Updated: Jan 16, 2019
The U.S. Centers for Medicare and Medicaid Services (CMS) estimates that more than 2,500 hospitals in the U.S., (almost half the total number of 5,564 registered hospitals in the country), will face reduced Medicare reimbursement in FY 2018 under the Hospital Readmissions Reduction Program (HRRP). HRRP reduces payments to certain hospitals with excess readmissions. These reductions are estimated to amount to more than $564 million during the same year. Given this financial impact, along with the emotional and physical toll of readmissions on patients and their caregivers, it is not surprising that providers and related organizations continue to look for new ways to improve the discharge process. One recent study by the Boston University School of Medicine (BUSM) reinforces the critical role discharge planning can play in reducing readmission rates while increasing patient health and satisfaction. It also clearly demonstrates the importance of ongoing physician involvement in aftercare in helping to ensure the ultimate success of discharge plans.
In the usual discharge planning process, a physician develops the discharge plans but typically doesn’t make a home visit or continue to actively monitor a patient after discharge. In fact, many may never see the patient again.
But in this particular study, researchers found that when resident physicians visit the homes of their former hospital patients, they are better able to assess patient needs and understand the important role that community services and agencies play in keeping them at home and out of the hospital. A key element of the follow-up was a review of the original discharge plan and determining how effective it was in addressing the patient’s post-hospitalization aftercare and specifically which elements were beneficial and which elements were not.
The major take-away from this study was that improved assessment of patient needs and developing more personalized discharge plans, including medication reconciliation and caregiver communications, are key to more successful transitions from in-hospital care to at-home or SNF-care. While this study focused on older adults, its advocated approach could readily be used to improve the discharge plans and follow-up of younger patients.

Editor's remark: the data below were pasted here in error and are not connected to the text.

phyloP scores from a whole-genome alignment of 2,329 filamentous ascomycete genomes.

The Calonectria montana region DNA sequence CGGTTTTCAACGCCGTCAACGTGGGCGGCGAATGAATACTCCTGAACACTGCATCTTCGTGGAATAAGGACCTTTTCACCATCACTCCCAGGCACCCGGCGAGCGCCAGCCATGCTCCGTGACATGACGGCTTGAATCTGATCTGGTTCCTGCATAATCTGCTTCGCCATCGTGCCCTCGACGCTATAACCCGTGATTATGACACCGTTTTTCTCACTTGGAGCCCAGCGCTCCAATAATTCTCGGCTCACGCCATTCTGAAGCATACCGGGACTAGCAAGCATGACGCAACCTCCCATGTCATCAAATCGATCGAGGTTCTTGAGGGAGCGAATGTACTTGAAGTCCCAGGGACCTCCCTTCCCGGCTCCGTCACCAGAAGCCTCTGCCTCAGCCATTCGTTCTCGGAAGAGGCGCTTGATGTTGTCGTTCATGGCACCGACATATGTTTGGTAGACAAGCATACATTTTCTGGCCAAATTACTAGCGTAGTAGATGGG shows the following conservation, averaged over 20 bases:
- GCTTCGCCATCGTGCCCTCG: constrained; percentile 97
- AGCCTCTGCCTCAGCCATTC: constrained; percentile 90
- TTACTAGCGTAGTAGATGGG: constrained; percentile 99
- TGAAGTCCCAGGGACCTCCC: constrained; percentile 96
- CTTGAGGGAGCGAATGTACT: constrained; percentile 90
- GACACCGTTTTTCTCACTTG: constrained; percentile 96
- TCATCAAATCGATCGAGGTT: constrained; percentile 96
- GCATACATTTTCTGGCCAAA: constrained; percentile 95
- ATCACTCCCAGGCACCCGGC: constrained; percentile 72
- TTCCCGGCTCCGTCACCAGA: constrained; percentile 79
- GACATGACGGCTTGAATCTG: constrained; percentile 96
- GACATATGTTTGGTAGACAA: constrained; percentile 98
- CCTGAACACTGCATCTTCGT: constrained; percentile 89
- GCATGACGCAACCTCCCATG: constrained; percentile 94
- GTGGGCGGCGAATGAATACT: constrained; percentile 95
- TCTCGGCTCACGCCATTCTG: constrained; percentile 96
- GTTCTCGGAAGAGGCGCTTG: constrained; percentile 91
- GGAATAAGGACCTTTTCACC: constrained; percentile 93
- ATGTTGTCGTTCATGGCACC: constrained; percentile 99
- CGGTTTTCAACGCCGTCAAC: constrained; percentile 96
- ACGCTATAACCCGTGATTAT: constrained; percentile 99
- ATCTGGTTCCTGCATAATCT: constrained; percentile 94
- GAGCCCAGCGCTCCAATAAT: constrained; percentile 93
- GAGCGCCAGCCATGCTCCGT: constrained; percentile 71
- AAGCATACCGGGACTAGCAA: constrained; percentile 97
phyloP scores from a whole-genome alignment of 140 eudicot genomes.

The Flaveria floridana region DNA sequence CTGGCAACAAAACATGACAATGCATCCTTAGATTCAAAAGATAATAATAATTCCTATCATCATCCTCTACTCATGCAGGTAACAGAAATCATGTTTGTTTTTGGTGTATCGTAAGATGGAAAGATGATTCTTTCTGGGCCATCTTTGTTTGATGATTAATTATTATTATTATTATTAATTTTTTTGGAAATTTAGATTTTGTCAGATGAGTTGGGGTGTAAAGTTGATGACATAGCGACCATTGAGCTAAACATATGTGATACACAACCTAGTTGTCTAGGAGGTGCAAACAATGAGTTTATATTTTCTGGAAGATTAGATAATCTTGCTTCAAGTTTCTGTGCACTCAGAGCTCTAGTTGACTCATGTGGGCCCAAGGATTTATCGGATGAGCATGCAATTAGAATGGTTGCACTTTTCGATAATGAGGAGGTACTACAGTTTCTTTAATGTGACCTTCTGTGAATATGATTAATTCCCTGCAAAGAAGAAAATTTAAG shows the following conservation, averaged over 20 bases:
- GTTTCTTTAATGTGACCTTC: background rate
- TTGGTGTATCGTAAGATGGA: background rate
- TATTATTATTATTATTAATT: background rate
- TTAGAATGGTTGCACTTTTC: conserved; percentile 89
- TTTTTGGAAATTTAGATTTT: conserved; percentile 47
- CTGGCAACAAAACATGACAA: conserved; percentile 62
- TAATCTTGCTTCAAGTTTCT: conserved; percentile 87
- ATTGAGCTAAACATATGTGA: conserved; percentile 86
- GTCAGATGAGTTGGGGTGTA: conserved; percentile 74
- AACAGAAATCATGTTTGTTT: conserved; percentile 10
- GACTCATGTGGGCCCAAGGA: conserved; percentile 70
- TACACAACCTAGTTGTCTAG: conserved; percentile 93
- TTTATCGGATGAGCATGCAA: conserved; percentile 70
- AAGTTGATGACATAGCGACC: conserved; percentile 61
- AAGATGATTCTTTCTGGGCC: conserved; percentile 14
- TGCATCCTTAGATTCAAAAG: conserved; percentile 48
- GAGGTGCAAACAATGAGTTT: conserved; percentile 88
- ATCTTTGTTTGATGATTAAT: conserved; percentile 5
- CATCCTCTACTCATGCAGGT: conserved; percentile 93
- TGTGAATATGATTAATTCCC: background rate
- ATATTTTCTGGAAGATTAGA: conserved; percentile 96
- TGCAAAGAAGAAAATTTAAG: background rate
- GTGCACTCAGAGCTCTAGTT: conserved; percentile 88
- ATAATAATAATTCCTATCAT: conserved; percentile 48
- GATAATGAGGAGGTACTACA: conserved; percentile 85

The results of this BUSM study also reinforce other research suggesting that while patients are generally satisfied with their physicians, only 11 percent report feeling they have “all the time they needed” with them. Physicians are also feeling this “time crunch,” with only 14 percent reporting they feel they get enough time with individual patients. While time is, indeed, a commodity and in short-supply in most healthcare environments, it’s clear that spending time with a patient after discharge is just as important as the time spent while the patient is still hospitalized.
Another study reported by the National Institutes of Health suggested that better discharge-planning quality is associated with lower rates of hospital readmissions for those patients treated for heart failure, pneumonia, and partial or total hip replacement. In fact, there is significant evidence suggesting reduced readmission with improved discharge planning.
Discharge Plans Should Neither Start nor End when the Patient Leaves the Hospital
One of the most important elements of the discharge plan is the one that is generally not given sufficient attention. It is knowing what patients and their caregivers actually do with the discharge plan after leaving the hospital. After all, the best plan in the world quickly loses its value if it is not followed. This was also one of the elements highlighted by the BUSM study.
Generally, patients, once discharged, may no longer have the same level of constant monitoring they had while hospitalized. The end result is a higher risk that the discharge plan will be not be followed adequately (if at all) resulting in disease relapse and possible readmission. The benefits of appropriate monitoring post discharge include better overall treatment outcomes and increased patient satisfaction, which may positively impact reimbursement amounts.
There are several key challenges for enhancing discharge planning follow-up. One is operational and the other, as expected, is financial. Many providers simply do not have the resources to devote to staff time, data collection, training, and other logistical management required to ensure a successful discharge. On the financial side, there is still some uncertainty as to the exact return-on-investment of more comprehensive follow-up on discharge plans. Anecdotal evidence, however, suggests that they do result in a net cost saving.